Secrets of Tibetan burial mounds

Unique burial landscapes give OeAW researchers insights into a long-lost culture in the south of today's China.

Overview of hill graves © ISA/Hazod

It is one of the densest areas of burial mounds in the world: when the Tibetan Empire was at the height of its power from the 7th to the 9th centuries, it was a strong, warlike empire. Hundreds of burial sites, some of them with monumental burial mounds, were built during that time on the expanses of the Tibetan Plateau. Members of the ruling family were buried here, as were representatives of the aristocratic elite and likely also simple soldiers and their families.

For researchers, these burial grounds are much more than extraordinary landscape formations – they promise unique insights into the life and death of a long-lost, pre-Buddhist culture. Guntram Hazod from the Institute for Social Anthropology of the Austrian Academy of Sciences (OeAW) has been studying the burial mounds of Tibet for many years. In his research funded by the Austrian Science Fund (FWF), he has come across an astounding variety of graves. Some were nothing more than small, round mounds, while others were walled and contained several burial chambers. While the peripheral burial plots measured up to 80 meters, those of Tibetan rulers reached diameters of up to 130 meters – longer than a football field. The structures were mostly trapezoidal, in many cases blended with the mountain backdrop of the Tibetan Plateau and therefore difficult to see. In recent years, high-resolution satellite images have often provided crucial clues needed to identify new burial plots.

Non-invasive research work

With the discovery of new graves, the real work of the archaeologists begins. To classify the burial places historically, they use not only archaeological methods but also the extensive written records of Tibet. In this way, archaeology, ethnography and history are combined to draw secrets from the mysterious burial mounds. There is no shortage of questions about the lost culture. What would an elite burial, i.e., the burial of an important representative of the community, have looked like? Who exactly was present at the processions? In what form was the corpse placed in the burial chamber? And what idea of ​​the afterlife prevailed at that time?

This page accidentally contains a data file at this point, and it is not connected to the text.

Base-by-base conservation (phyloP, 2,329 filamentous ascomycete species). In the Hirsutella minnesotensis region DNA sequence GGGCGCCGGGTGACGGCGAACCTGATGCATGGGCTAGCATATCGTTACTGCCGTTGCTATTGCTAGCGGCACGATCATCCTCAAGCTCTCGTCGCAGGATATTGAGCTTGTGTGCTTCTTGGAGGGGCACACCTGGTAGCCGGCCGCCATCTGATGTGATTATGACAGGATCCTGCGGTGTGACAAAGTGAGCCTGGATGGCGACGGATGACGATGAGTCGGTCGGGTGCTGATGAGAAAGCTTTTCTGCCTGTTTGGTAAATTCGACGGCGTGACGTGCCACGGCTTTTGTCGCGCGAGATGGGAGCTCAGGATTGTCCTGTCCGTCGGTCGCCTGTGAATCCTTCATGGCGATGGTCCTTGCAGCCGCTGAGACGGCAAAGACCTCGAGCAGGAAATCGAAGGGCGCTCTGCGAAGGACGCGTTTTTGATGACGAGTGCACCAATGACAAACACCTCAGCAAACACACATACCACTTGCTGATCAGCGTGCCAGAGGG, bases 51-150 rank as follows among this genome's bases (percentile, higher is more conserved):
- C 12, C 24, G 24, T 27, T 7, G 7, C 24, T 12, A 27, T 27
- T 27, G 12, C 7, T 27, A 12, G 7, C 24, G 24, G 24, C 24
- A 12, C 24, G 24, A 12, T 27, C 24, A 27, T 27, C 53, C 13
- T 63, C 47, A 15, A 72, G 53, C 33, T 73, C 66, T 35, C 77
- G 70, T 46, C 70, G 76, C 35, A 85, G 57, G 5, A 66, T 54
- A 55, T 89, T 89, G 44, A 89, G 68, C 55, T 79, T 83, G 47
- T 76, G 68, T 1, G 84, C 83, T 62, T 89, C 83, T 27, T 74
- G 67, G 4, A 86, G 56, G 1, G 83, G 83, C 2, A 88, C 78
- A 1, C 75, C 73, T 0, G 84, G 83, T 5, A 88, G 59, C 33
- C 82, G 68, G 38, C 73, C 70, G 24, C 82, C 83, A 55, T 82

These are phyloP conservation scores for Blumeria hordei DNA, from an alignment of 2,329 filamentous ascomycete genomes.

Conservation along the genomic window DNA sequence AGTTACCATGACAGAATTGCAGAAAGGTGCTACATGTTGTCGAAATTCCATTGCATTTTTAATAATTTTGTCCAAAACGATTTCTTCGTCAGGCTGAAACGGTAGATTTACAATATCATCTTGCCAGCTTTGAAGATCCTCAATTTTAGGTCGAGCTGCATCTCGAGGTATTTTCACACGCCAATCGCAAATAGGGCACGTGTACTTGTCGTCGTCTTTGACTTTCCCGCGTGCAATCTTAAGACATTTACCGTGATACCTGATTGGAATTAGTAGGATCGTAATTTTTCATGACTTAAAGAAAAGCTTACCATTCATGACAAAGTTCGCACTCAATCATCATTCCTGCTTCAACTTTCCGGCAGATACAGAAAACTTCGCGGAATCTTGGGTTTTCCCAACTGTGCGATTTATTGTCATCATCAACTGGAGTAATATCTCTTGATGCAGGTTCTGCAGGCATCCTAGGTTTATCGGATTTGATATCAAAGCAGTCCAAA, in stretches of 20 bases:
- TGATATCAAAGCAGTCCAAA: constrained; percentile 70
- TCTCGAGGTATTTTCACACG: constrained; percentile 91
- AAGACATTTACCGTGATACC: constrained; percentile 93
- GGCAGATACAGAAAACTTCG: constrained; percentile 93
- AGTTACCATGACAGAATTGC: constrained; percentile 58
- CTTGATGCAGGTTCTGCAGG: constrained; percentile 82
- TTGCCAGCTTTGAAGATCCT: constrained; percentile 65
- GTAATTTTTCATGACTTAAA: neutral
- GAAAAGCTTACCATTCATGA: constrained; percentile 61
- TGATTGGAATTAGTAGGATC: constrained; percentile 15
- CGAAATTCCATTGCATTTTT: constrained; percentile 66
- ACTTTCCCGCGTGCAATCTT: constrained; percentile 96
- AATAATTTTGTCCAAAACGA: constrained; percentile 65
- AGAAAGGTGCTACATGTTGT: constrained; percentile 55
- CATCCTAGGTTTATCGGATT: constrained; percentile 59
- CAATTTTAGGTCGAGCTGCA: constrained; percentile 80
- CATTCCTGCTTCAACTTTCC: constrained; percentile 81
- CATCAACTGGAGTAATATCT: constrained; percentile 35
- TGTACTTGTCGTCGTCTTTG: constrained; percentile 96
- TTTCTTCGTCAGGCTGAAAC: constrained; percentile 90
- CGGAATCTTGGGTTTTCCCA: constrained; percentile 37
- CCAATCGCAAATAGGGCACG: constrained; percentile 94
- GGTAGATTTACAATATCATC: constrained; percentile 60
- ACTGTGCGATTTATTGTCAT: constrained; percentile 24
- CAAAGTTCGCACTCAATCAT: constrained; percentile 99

Beliefs surrounding the afterlife are a particular research focus of Hazod and his coworkers. They assume that the ruling family and elites, if not all those interred in a burial mound, shared a common notion of the afterlife – that of the "Land of Joy" found in ancient Tibetan texts. To pursue this hypothesis, studies on the orientation of the graves are essential. Paradoxically, it helps that many of the burial mounds have been destroyed by looting. "Otherwise we would not have this level of insight into the burial chambers, because excavation on site is not allowed", explains Hazod.

Due to this excavation ban, cooperation with experts from the Ludwig Boltzmann Institute for Archaeological Prospection and Virtual Archaeology plays a particularly important role in reconstructions. Burial mounds can be analyzed non-invasively, for example by recording techniques that create high-resolution 3D images. Surface archaeology is also important for analyzing the topology of the individual burial mounds and the adjacent remnants of ritual architecture. Examples of such architecture are sacrificial pits that were placed in front of the larger tomb complexes.

The shepherd as the main on-site informant

Besides such modern methods, Guntram Hazod and his team also rely on conventional avenues: the local shepherds often have tremendous knowledge of the area and its history. "They know every spring, every remote place, its name and often its history, and are therefore our primary informants on site", the social anthropologist says.

Incidentally, the historic remnants of the burial mounds still have uses today: some serve as stables or are used religiously, for example as a place for the shrine of a Buddhist protective deity. However, these testimonies of an ancient culture are threatened in many places by the rapid demographic and constructional developments in Tibet, says Hazod. Comprehensive documentation of the burial sites is therefore a priority of his research, which will continue to reveal secrets of a little-known pre-Buddhist culture on the Tibetan Plateau.


At a glance

The research team led by Guntram Hazod has been operating a digital database for five years (www.oeaw.ac.at/tibetantumulustradition), in which basic information on the individual locations under study, including cartographic illustrations, is made accessible interactively on an ongoing basis.

Institute for Social Anthropology of the OeAW